The problemCan be ζ(3) written as απβ, where (α,β∈C), β≠0 and α doesn’t depend of π (like √2, for example)?

DetailsSeveral ζ values are connected with π, like:

ζ(2)=π2/6

ζ(4)=π4/90

ζ(6)=π6/945

…

and so on for all even numbers.

See this mathworld link to more details: Riemann Zeta Function

So the question is, could ζ(3) be written as:

ζ(3)=απβ

α,β∈C

β≠0

α not dependent of πSee α not essencially belongs Q and α,β could be real numbers too.

When I wrote α is not dependent of π it’s a strange and a hard thing to be defined, but maybe α can be written using e or γ or √2 or some other constant.

Edit:Maybe

this still a open question. If∑2k=0(−1)kB2k B2−2k+2(2k)! (2−2k+2)!

in −4∑2k=0(−1)kB2k B2−2k+2(2k)! (2−2k+2)!π3 be of the form δπ3 with δ

not dependentof πand −2∑k≥1k−3e2πk−1

not dependentof π too, this question still hard and open.

Edit 2:I discovered a result, but later I’ve seen that this is something already known, either way, it is an interesting one to have it here.

ζ(3)=−4π2ζ′(−2)

but, if ζ′(−2) is of the form απ2, with α not dependent of π, then this still remains as a hard and an open question.

I have a conjecture that ζ′(−2) will not cancel the π2 term, but since I wasn’t able to prove it and I can’t use it here.

We can express ζ of odd numbers with ζ′ in a easy way, with a “closed” form like this one.

**Answer**

The question is whether or not ζ(3) is *connected* with π. The answer is *yes*. Moreover, ζ(3)=βπα for some complex α,β. Take α=3 and β=0.0387682…. It is not known whether β=0.0387682… is algebraic or transcendental. It is known, however, that ζ(3) is irrational as shown by Apery.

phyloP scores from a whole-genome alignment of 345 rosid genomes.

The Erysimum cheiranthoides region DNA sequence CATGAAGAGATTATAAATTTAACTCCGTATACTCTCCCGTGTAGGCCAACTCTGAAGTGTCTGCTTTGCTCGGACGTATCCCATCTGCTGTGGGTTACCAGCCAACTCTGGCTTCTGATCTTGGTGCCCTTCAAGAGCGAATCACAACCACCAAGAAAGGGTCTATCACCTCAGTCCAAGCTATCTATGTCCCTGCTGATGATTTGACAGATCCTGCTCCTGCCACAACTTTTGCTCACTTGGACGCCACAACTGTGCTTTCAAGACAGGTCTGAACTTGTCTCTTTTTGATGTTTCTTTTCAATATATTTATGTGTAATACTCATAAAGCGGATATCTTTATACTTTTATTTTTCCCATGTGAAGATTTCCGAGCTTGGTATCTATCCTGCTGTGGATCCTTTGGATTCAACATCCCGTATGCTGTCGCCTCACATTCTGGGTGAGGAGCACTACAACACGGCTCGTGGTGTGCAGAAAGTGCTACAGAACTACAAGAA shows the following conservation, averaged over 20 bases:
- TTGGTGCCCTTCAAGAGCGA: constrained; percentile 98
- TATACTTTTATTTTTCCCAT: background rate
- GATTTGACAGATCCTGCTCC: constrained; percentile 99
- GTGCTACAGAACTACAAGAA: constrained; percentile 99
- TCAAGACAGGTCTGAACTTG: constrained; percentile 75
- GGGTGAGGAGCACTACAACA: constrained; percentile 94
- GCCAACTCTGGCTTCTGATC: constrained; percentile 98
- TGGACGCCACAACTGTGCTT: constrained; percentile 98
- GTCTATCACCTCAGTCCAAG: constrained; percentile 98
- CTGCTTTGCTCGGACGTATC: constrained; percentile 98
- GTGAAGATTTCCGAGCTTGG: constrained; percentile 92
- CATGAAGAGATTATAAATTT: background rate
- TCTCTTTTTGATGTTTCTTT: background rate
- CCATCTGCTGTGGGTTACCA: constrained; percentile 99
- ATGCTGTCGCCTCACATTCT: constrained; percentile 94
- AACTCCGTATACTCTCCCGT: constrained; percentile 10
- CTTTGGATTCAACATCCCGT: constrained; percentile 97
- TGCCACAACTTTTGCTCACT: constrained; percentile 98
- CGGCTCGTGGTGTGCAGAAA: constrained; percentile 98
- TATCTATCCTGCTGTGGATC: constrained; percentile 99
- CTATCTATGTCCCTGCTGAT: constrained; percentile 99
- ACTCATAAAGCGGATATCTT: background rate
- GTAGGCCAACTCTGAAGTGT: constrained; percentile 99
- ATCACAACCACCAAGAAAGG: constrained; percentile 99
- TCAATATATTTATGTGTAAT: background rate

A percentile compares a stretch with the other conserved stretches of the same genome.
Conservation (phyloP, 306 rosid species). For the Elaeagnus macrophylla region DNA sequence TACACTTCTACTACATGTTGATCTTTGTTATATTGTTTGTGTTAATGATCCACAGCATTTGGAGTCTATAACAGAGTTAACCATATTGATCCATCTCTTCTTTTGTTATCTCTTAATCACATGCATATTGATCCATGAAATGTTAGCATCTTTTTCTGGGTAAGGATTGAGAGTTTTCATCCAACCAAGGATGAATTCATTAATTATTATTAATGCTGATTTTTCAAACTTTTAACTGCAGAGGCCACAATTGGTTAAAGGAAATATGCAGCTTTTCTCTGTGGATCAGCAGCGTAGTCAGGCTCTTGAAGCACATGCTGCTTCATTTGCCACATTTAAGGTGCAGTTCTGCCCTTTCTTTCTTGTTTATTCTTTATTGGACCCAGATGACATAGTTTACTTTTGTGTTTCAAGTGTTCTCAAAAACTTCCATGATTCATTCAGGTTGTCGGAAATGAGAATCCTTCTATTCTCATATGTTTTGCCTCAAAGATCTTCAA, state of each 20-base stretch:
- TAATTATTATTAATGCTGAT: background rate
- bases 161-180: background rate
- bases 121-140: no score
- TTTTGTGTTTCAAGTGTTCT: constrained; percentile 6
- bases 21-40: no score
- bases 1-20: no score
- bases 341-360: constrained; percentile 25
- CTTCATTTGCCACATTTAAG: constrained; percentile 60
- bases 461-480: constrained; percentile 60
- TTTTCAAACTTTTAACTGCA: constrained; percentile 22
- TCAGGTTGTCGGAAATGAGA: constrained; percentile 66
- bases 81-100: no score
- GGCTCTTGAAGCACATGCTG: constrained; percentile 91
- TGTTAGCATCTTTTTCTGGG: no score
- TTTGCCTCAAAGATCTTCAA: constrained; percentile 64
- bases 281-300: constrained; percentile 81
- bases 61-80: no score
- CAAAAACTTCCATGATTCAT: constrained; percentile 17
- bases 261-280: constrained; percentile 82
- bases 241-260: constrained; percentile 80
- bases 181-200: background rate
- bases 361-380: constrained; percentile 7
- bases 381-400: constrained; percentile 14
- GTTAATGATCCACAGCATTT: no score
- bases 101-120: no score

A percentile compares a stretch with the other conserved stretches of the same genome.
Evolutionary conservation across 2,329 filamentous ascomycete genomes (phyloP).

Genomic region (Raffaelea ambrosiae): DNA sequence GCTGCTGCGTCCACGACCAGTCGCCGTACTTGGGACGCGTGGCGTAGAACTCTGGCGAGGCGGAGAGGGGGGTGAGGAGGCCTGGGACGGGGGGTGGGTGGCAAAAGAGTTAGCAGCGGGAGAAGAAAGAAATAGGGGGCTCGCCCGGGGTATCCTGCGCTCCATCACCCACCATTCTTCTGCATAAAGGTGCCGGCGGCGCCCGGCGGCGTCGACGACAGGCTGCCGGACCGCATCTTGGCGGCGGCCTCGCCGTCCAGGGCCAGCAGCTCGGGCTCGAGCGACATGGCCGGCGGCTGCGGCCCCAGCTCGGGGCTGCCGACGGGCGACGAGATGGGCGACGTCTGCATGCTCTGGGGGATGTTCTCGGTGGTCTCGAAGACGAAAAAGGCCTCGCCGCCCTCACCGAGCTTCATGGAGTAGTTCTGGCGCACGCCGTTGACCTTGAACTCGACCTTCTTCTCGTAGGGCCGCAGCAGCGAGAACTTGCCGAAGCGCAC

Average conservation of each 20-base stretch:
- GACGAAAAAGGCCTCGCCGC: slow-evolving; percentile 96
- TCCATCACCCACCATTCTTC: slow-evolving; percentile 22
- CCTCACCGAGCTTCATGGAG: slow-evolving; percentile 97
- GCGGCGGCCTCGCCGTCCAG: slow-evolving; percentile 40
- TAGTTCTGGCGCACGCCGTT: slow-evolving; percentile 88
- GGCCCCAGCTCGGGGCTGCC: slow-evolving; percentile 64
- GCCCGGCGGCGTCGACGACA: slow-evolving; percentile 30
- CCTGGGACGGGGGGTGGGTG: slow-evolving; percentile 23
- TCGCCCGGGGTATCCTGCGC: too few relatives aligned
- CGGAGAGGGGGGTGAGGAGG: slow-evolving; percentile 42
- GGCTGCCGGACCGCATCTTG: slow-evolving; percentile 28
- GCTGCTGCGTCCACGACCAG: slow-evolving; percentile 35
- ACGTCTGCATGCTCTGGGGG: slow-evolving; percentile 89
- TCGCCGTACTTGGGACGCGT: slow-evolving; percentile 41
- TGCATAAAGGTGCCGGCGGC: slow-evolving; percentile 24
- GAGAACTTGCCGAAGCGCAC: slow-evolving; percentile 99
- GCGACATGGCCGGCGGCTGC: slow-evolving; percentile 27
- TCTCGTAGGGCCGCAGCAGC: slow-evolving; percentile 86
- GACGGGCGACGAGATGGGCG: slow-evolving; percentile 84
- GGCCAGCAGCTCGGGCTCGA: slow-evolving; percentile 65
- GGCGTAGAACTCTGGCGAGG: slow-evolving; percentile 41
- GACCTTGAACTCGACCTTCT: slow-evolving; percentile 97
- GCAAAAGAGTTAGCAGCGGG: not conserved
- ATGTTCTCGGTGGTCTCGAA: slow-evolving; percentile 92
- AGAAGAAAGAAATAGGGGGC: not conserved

Ramanujan conjectured and Grosswald proved that the following holds. If α,β>0 such that αβ=π2, then for each non-negative integer n,

α−n(ζ(2n+1)2+∑k≥1k−2n−1e2kα−1)=(−β)−n(ζ(2n+1)2+∑k≥1k−2n−1e2kβ−1)−

22nn+1∑k=0(−1)kB2k B2n−2k+2(2k)! (2n−2k+2)!αn−k+1βk.

where Bn is the nth-Bernoulli number.

For odd positive integer n, we take α=β=π,

ζ(2n+1)=−22n(n+1∑k=0(−1)kB2k B2n−2k+2(2k)! (2n−2k+2)!)π2n+1−2∑k≥1k−2n−1e2πk−1.

In particular, for n=1,

ζ(3)=−4(2∑k=0(−1)kB2k B2−2k+2(2k)! (2−2k+2)!)π3−2∑k≥1k−3e2πk−1.

Observe that the coefficient of π3 is *rational*, however, nothing is known about the algebraic nature of the infinite sum. This is a current topic of research. Indeed, it is conjectured that ζ(3)π3 is *transcendental*.

*Update*: Recently, Takaaki Musha claims to have proved that ζ(2n+1)(2π)2n+1 is irrational for positive n≥1. However, some objection has since been raised (read comments below).

**Attribution***Source : Link , Question Author : GarouDan , Answer Author : user02138*